I just can’t figure out HP’s decision to fold its Voodoo PC business into its consumer line.
Voodoo laptops and gaming PCs, with all due respect, outclass HP’s Compaq Presario and Pavillion products. Those are for the Wal-Mart crowd. Voodoo built very-high end systems for people who didn’t mind spending $11,000 for a super-powerful laptop painted in Lamborghini yellow or Ferrari red. Voodoo also built incredibly powerful gaming systems.
Gamers are a unique bunch and they often times ridicule brand name PC vendors such as HP and Dell for making inferior systems.
So why would HP, which acquired Voodoo in 2006 and kept it basically independent for two years, want to merge this business unit into there consumer line?
According to a story by Agam Shah of our IDG News Service, it is the next step in integrating Voodoo into HP. The source Shah cited is Ann Finnie, an HP spokesperson.
How could it take two years to integrate a small Calgary-based system builder? It does not take Cisco very long to integrate small companies into its organization.
I don’t buy that answer.
The same story also quoted Voodoo founder Rahul Sood’s blog entry, which read: “Ultimately it means that Voodoo and Voodoo-influenced products will be easier to buy, faster to get, they will feature local service, and they will have the full power of HP’s marketing and sales channel behind them.”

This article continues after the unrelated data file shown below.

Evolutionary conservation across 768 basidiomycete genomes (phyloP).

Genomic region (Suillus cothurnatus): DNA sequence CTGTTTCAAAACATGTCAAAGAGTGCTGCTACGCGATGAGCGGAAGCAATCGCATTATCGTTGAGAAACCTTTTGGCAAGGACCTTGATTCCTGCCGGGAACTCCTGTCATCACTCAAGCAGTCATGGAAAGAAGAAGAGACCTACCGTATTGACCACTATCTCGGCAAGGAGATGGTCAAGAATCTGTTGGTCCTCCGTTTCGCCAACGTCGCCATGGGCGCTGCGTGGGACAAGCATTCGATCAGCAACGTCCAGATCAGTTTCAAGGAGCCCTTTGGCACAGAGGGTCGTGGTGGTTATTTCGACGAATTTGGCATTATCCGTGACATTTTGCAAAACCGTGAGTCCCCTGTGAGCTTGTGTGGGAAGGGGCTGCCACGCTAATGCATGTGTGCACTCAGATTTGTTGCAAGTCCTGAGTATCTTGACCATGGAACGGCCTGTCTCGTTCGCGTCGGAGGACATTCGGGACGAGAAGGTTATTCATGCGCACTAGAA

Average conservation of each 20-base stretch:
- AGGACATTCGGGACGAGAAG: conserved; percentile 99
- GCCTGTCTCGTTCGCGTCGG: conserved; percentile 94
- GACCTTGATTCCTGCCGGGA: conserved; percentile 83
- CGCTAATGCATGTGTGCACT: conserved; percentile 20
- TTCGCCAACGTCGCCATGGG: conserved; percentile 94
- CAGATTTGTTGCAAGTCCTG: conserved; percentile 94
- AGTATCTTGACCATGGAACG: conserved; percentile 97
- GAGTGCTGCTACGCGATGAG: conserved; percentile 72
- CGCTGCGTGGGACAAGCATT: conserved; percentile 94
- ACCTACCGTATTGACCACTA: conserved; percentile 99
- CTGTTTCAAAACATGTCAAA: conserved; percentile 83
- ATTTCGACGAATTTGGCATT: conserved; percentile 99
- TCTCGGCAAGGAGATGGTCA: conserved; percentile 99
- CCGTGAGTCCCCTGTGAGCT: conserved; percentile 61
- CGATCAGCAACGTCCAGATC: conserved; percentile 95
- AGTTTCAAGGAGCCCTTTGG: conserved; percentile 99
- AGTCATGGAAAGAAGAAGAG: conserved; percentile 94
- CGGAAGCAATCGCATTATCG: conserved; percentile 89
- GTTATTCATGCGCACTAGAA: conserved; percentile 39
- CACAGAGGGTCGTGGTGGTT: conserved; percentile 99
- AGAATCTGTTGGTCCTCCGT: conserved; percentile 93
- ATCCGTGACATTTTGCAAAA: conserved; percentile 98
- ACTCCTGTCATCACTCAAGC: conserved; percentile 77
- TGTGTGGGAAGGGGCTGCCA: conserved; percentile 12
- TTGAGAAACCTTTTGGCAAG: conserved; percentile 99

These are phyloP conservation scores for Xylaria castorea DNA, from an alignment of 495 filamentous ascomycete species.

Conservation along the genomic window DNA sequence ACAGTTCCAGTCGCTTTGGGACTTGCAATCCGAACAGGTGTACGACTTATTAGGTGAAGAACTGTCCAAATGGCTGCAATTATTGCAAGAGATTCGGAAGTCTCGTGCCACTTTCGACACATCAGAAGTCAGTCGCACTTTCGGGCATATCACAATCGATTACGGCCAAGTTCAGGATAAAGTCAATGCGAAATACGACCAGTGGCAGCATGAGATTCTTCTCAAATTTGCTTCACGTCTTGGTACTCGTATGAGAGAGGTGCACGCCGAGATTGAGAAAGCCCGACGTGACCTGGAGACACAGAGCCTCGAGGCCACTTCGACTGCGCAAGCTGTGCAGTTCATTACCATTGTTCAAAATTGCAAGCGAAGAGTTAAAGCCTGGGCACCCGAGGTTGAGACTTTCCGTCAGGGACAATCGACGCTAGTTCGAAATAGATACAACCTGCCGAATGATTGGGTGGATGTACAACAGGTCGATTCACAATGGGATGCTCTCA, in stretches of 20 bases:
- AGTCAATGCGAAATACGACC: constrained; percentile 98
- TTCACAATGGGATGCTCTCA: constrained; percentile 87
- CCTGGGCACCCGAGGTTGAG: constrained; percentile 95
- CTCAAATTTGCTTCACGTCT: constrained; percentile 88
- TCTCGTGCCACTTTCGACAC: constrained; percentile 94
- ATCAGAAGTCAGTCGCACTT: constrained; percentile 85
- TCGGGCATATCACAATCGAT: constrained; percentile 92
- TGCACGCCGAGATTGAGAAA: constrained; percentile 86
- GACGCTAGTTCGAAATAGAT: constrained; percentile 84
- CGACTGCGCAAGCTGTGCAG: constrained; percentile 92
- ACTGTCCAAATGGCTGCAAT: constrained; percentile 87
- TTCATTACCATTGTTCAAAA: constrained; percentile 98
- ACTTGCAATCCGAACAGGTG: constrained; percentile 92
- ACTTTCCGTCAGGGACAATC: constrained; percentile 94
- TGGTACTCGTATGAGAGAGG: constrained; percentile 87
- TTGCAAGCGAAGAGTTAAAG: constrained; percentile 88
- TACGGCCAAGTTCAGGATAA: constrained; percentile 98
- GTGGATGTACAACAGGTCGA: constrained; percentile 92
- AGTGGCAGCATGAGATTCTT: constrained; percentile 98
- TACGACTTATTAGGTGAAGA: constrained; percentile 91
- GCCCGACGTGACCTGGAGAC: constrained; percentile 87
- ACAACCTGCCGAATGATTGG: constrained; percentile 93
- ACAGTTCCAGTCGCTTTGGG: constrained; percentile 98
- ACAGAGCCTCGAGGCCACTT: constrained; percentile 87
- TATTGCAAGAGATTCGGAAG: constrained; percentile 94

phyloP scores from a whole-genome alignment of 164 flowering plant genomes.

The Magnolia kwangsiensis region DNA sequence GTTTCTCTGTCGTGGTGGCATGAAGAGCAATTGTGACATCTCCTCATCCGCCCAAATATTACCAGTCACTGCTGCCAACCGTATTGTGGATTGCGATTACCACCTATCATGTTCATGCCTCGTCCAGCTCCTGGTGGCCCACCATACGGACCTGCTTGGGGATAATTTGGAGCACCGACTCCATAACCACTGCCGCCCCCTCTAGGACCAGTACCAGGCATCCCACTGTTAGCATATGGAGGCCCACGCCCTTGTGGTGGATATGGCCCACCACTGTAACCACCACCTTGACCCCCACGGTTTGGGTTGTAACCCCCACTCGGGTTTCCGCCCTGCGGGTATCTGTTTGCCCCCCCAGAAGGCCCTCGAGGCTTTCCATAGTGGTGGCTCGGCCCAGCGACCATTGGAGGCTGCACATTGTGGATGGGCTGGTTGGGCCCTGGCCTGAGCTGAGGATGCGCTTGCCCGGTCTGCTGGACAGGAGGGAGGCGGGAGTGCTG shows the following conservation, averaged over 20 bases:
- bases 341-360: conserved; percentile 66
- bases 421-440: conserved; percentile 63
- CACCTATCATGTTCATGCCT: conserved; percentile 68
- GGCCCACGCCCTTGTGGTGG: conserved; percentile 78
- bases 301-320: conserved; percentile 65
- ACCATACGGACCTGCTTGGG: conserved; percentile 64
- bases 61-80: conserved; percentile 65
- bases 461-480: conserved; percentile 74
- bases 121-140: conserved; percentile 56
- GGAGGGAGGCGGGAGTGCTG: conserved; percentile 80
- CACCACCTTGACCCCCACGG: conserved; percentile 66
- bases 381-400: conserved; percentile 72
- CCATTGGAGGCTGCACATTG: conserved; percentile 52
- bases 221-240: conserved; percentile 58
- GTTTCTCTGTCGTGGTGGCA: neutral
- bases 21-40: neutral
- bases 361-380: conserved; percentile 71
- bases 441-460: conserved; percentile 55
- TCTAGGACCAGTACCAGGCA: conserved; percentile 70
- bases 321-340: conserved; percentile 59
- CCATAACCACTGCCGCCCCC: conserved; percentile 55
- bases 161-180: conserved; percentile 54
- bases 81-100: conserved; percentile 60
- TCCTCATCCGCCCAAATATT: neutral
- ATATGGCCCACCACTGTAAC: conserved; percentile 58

I can see that for sure, but Voodoo was special in my opinion. They’re not a run of the mill PC maker. This company created a niche that many vendors and system builders would’ve loved to have had. Voodoo built a PC made of gold plate and titanium. These folks are innovative and the market loved what they were selling.
HP should be smart enough to realize that and keep it separate, while supporting them with a better supply chain and more marketing resources. Voodoo systems are not mass market products. They are high-end niche systems for a select group of people who do not mind paying premiums for powerful computers.
I have four quick hits before I go. Tom Flink is Citrix’s new channel chief, replacing Al Monserrat.
Juniper Networks named Microsoft veteran Kevin Johnson as its new CEO. Johnson will start in September and will also be on the board of directors. The company also announced that Scott Kriens will continue as chairman of the board and will remain active in the areas of strategy and leadership development.
Selectica has announced the appointment of David Knowlton as vice-resident of global sales.
And Vancouver’s Sierra Systems Group has appointed Joe O’Leary as its COO. He’ll be responsible for leading Sierra’s service lines and industry practices. O’Leary joins Sierra from Alvarez & Marsal, where he was managing director and leader (Midwest Regional Practice).